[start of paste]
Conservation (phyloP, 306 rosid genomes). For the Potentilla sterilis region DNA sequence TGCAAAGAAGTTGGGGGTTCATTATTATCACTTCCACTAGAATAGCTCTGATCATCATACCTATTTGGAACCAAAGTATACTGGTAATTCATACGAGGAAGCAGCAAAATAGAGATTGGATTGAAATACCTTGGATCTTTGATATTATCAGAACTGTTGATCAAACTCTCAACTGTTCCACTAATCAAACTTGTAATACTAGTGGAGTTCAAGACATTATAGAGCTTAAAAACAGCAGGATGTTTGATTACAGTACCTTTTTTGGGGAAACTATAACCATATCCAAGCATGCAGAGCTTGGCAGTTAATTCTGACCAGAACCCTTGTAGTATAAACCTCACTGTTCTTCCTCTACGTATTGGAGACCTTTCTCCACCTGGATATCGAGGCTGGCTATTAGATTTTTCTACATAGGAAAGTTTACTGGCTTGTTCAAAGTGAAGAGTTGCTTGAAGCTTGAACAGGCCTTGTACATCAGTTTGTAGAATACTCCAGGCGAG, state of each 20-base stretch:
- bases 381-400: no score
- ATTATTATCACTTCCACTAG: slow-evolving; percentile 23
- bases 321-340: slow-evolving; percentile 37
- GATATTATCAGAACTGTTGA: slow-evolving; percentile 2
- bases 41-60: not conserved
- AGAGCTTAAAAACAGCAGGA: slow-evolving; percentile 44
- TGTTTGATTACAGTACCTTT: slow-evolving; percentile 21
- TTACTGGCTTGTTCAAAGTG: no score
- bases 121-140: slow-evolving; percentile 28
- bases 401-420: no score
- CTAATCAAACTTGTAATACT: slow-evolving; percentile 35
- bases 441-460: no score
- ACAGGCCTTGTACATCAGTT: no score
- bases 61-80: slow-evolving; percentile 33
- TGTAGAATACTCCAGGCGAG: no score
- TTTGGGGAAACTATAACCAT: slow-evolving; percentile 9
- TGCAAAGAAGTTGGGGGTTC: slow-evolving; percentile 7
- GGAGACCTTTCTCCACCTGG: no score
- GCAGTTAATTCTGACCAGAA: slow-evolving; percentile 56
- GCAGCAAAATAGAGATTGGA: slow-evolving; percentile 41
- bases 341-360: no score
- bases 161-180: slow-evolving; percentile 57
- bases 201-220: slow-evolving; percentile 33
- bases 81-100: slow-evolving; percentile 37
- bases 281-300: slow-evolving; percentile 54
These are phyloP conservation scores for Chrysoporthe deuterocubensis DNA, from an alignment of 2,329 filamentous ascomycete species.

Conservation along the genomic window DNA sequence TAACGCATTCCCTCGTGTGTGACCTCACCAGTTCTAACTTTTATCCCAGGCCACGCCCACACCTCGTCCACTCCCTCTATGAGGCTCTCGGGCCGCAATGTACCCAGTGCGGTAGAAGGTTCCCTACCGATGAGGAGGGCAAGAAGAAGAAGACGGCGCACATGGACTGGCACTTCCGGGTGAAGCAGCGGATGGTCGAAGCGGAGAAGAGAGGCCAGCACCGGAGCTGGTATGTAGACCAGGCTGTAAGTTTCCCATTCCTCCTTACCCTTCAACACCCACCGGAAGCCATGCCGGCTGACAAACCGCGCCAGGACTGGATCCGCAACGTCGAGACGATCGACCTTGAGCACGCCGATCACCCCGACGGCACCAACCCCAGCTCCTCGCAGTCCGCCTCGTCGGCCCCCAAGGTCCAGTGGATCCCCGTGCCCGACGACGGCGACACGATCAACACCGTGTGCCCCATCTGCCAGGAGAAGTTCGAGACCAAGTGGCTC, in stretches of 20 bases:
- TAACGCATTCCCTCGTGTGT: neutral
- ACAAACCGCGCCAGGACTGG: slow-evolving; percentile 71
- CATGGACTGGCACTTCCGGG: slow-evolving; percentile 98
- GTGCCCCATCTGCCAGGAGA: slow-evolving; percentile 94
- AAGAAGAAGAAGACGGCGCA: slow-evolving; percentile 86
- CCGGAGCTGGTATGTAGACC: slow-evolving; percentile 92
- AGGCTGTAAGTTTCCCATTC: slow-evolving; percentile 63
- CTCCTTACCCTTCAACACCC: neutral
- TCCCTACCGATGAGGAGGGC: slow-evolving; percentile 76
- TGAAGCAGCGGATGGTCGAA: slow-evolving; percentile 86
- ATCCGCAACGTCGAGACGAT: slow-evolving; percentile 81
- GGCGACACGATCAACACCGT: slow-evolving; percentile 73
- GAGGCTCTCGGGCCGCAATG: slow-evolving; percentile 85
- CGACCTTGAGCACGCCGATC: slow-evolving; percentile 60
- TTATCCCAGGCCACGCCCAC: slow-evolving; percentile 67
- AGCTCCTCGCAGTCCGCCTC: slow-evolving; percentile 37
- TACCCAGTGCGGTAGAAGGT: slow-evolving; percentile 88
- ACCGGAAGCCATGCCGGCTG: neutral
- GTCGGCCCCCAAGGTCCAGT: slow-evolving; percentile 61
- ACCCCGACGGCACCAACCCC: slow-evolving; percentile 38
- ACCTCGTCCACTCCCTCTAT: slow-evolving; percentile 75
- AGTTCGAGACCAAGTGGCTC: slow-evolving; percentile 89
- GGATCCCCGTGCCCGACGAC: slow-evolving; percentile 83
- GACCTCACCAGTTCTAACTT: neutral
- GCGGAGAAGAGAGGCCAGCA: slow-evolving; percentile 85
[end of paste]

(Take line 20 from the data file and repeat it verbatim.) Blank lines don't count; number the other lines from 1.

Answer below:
- GCAGTTAATTCTGACCAGAA: slow-evolving; percentile 56